As the tertiary education sector sheds hundreds of jobs across the country, one regional university has evaded the multi-million dollar bloodletting, according to the university Vice Chancellor.
Just 7 per cent of University of New England students are international students - and "most" of them are still attending uni.
In part as a result, UNE Vice Chancellor Brigid Heywood said, rumours of the regional university's demise are greatly exaggerated.
"UNE is not exposed to the same degree of decline in international student numbers reported by other universities in Australia," she said.
"In 2019 around 7 per cent of UNE students were international. Of those students stranded overseas by the COVID-19 travel bans, the majority have been transitioned successfully to online study from their home countries."
After years of drought, months of bushfire and then COVID-19 the university forecasts a deficit of some $25 million in 2020.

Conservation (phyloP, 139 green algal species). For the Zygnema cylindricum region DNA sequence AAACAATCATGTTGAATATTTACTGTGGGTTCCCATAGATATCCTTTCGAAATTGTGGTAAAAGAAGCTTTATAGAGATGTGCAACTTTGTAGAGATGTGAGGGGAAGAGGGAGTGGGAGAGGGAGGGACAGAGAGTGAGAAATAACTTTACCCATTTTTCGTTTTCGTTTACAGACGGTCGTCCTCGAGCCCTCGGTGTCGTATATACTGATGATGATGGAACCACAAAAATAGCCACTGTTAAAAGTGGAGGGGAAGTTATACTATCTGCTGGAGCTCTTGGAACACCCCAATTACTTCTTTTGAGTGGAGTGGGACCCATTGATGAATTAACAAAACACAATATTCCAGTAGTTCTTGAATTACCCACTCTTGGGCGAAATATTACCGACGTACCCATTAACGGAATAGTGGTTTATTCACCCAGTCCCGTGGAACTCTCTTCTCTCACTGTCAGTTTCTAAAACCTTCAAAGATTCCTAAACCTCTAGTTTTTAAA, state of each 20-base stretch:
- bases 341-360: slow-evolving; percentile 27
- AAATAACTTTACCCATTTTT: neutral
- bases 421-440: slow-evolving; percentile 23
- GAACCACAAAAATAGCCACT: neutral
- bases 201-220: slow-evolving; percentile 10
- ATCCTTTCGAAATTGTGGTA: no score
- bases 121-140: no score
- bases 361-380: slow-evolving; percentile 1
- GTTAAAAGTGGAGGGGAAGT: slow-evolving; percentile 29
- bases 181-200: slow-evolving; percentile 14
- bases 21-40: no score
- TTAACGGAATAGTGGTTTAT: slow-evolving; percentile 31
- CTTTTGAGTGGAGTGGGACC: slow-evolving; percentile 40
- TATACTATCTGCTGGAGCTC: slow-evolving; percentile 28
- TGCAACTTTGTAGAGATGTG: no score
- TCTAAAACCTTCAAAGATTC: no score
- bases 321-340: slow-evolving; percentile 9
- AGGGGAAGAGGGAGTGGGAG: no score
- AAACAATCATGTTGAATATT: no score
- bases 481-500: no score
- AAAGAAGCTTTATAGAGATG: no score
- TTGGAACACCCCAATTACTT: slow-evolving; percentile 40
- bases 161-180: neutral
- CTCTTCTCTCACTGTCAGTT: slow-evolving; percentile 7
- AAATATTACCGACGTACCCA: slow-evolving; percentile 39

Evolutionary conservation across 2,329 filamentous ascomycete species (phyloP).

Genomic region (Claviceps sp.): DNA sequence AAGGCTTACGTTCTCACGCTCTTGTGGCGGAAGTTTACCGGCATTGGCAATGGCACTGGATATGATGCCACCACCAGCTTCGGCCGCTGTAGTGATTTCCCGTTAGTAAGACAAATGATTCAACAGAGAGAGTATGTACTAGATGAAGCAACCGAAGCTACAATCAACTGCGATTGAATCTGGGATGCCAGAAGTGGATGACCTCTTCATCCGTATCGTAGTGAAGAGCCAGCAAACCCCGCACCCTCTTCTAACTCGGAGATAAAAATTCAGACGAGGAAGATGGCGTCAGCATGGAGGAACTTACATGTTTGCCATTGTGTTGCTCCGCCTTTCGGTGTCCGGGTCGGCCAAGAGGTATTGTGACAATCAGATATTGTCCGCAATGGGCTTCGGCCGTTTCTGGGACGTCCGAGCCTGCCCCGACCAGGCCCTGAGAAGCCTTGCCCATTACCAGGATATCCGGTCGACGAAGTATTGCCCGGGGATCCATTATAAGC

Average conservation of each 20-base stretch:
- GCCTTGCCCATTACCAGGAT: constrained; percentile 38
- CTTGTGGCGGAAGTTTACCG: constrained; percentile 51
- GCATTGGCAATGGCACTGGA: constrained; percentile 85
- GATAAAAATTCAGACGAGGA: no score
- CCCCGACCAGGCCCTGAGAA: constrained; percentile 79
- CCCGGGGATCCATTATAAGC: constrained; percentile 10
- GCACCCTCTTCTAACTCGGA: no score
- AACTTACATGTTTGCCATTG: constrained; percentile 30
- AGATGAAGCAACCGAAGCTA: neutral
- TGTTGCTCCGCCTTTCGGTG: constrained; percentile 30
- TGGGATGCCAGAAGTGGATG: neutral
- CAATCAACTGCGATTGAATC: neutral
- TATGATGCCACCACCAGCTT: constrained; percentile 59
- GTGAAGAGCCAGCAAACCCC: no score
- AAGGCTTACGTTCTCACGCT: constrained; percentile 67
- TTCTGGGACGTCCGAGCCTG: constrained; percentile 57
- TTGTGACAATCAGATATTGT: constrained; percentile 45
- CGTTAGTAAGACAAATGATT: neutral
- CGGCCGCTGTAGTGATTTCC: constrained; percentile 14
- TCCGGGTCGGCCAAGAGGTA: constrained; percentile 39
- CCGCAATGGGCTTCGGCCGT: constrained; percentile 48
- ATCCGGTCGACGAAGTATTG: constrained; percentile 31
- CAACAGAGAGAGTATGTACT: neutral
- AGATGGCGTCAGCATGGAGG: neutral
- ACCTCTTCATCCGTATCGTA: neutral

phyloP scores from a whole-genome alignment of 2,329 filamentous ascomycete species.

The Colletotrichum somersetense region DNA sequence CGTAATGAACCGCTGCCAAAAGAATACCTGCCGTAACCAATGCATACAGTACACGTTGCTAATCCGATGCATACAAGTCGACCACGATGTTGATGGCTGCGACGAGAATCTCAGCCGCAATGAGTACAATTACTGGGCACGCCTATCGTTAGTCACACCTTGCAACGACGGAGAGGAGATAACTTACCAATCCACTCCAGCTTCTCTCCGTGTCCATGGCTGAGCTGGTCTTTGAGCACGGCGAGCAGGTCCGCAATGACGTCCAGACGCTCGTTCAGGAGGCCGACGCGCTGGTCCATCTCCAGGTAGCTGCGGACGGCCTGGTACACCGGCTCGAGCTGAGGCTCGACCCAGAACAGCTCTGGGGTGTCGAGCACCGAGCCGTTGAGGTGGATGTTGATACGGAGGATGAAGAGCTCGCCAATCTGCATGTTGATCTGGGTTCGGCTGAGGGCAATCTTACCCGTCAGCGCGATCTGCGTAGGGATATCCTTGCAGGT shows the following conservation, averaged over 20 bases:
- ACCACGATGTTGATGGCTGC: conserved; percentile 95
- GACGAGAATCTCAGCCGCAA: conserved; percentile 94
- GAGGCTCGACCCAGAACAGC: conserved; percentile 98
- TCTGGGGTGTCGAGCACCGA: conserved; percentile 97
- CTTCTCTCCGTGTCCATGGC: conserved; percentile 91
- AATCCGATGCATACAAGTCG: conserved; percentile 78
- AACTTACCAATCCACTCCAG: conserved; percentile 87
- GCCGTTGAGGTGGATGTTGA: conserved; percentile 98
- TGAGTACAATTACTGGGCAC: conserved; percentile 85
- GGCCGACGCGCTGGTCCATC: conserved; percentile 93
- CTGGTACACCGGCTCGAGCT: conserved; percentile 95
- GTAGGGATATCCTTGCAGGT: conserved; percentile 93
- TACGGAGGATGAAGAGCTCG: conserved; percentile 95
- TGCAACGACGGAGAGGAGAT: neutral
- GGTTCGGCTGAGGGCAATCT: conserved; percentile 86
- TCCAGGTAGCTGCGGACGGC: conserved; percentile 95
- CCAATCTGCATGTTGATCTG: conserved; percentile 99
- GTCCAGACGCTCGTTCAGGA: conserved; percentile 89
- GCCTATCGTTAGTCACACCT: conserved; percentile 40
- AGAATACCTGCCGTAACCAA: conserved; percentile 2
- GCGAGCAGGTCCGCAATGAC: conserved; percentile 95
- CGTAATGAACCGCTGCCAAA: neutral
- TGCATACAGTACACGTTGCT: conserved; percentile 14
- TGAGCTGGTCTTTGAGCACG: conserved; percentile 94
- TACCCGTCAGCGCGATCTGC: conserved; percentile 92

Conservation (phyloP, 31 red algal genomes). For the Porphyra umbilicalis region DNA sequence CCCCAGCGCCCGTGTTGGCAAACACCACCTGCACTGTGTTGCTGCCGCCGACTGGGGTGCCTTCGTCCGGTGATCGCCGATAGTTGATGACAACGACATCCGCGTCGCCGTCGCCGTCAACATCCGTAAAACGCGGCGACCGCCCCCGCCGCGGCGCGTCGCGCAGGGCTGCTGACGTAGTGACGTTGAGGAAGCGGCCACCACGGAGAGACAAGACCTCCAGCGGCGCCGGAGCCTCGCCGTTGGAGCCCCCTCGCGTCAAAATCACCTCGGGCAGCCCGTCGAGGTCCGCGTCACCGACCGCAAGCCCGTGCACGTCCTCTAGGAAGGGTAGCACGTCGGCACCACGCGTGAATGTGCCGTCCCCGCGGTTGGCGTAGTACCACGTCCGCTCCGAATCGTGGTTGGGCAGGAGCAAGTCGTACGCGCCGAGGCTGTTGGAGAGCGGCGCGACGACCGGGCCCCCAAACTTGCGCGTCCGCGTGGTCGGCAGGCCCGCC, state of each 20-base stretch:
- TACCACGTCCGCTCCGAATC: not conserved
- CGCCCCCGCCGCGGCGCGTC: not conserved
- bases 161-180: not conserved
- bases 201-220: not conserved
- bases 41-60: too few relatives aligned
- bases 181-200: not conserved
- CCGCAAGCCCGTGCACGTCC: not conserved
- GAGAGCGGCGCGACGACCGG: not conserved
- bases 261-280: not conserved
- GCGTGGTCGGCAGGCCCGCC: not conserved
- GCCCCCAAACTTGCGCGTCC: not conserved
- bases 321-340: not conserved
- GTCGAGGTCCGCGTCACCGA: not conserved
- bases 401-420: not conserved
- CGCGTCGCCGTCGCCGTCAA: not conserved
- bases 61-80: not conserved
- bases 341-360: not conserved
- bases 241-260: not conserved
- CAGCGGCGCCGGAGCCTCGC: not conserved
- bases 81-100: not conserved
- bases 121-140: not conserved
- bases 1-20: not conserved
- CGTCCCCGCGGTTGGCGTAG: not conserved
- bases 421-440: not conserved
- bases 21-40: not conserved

The university has imposed a freeze on new hiring, travel and other discretionary expenditure to make up the shortfall.
Staff have also been asked to take leave to get that financial obligation off the books.
And Ms Heywood stopped short of committing not to reduce staffing, saying "UNE is walking through a number of scenarios to resolve the budget deficit".
But UNE is clearly better off than other regional universities.
The University of Wollongong last Friday announced hundreds of job cuts, and a $90 million financial deficit, blaming the effect of COVID-19 on the international student market.
While Rockhampton's University of Central Queensland revealed it would close three satellite sites and shed hundreds of jobs, with Southern Cross University in northern NSW also reviewing campus cuts.
The situation is just as bad in the cities, with Melbourne University and UNSW both estimating a billion-dollar hit to their bottom lines over three years.
UNE said their forecast demand "looks strong" as early as July, at the start of Trimester 2. International numbers are holding steady, according to Ms Heywood.
"During COVID-19 all students were transitioned to online delivery so their studies were not interrupted," she said.
"Assessments and exams have been transitioned to online this trimester. UNE is one of the few universities in Australia conducting online exams to scale."